The accounting phrase “charge-off” denotes that a creditor believes debt to be uncollectible. This may result from a failure to carry out a settlement agreement, an agreement not to collect a certain amount, a past-due debt, or other circumstances. These sums are disclosed to credit reporting companies and can show up on credit reports. Charged-off debt is still owing, and until a settlement agreement is struck and effectively carried out, creditors may continue to attempt to collect it.

A charge-off typically happens after 180 days or six months of unpaid debt when the creditor determines that the debt is uncollectible. If the debtor doesn’t make up the difference, payments that are less than the minimum necessary for the time period will also be charged off. The debt is written off by the creditor as uncollectible and appears as a charge-off on the consumer’s credit record.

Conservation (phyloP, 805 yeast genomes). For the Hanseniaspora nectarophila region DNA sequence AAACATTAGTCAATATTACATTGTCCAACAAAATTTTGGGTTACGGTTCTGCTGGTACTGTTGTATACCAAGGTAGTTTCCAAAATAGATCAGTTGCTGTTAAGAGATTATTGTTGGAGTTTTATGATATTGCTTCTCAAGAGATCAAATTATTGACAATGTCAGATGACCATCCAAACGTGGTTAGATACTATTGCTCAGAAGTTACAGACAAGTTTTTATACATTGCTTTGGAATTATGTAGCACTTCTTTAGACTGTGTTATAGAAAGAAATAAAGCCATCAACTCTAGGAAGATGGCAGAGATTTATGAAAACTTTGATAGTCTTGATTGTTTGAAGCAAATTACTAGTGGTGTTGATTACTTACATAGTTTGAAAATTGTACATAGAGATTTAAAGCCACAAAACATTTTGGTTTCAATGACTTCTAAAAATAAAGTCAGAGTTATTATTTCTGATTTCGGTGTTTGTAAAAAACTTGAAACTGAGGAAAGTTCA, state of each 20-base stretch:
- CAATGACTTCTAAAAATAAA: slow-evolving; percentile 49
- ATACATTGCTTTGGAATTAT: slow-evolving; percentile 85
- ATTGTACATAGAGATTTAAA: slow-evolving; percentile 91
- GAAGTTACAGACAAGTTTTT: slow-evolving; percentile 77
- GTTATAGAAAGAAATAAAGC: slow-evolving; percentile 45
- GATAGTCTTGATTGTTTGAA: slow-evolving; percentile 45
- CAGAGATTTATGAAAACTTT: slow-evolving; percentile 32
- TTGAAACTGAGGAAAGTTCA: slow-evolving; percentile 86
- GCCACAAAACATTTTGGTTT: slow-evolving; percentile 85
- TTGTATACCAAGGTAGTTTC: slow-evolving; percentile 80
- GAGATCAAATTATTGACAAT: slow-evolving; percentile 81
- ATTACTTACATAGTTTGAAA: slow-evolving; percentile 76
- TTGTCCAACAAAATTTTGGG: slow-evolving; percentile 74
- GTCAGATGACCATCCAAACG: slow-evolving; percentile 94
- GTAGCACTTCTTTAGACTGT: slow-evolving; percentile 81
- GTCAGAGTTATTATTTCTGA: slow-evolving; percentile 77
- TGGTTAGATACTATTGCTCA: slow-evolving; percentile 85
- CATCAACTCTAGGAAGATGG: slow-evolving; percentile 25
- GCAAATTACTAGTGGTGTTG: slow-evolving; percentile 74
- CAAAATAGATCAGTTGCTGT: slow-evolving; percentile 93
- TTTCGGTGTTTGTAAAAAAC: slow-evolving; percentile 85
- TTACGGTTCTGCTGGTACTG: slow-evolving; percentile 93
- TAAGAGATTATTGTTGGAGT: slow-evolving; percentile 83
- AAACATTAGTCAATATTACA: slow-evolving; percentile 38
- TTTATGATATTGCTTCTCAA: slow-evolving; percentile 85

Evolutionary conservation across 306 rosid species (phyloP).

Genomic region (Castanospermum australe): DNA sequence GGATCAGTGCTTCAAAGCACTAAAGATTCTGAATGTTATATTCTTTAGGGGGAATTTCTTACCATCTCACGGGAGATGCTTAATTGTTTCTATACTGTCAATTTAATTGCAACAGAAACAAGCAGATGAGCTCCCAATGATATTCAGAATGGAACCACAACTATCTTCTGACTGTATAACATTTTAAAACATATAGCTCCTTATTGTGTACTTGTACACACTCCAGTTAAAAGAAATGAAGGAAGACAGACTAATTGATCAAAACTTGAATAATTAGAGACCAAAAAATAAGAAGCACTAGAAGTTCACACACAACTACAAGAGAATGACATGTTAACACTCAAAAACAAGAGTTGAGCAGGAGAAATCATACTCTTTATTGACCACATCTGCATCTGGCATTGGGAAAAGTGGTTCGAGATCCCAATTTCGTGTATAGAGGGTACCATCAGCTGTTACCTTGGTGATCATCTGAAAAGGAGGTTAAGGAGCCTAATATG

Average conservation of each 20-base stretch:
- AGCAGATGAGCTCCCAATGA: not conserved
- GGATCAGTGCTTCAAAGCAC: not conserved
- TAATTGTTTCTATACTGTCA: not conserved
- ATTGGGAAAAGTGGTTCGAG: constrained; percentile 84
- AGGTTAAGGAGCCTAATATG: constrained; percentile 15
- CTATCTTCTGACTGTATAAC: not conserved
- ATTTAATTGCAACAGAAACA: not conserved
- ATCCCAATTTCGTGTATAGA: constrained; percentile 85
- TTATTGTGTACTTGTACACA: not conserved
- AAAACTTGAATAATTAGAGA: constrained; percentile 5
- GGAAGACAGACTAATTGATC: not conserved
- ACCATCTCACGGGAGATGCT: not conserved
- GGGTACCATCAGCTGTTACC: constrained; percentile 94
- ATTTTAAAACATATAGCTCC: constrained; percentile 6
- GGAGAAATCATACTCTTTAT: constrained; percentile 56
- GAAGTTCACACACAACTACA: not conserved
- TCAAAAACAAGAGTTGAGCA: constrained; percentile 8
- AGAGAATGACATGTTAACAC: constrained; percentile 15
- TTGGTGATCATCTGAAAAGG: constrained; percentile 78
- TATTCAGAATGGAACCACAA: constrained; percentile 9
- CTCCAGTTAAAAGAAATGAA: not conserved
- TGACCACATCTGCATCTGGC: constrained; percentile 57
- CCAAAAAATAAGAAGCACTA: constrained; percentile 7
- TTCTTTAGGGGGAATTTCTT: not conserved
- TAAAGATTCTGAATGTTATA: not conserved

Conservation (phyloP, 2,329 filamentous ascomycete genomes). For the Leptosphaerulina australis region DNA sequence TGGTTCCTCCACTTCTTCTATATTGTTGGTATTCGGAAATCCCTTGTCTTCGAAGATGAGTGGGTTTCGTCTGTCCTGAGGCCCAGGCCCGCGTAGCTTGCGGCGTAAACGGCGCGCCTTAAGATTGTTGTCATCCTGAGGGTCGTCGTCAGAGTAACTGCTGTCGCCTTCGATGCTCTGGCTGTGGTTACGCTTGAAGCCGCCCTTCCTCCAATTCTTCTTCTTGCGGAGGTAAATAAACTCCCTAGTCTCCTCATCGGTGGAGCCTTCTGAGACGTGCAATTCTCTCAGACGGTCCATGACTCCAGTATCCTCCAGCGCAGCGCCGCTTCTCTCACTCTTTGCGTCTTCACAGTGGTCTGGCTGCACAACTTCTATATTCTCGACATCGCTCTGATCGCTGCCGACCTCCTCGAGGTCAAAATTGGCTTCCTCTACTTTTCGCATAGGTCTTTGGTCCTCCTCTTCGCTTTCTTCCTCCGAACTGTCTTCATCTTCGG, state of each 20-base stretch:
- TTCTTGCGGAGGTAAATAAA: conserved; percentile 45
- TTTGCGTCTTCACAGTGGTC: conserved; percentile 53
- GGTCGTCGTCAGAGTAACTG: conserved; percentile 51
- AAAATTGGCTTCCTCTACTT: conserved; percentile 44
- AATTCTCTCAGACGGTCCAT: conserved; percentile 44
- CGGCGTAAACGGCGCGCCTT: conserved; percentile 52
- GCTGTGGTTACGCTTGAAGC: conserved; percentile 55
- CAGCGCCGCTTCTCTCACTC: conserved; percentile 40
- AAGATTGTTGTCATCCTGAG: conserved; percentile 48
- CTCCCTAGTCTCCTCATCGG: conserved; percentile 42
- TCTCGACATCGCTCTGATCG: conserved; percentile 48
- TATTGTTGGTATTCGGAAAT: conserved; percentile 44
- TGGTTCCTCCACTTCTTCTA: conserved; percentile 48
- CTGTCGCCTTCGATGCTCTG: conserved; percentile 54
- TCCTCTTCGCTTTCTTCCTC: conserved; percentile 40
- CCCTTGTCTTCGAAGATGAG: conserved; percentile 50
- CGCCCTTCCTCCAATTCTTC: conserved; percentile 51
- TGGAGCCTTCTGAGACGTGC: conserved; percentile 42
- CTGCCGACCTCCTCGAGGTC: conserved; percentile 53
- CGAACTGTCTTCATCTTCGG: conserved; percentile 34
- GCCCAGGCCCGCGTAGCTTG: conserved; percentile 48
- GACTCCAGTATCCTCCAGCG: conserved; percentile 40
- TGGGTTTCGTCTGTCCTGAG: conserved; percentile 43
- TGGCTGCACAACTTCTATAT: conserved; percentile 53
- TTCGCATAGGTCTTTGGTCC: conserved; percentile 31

A charge-off on your credit record can have a negative impact on your credit score and make it more challenging to secure future credit approvals or credit at reasonable interest rates.

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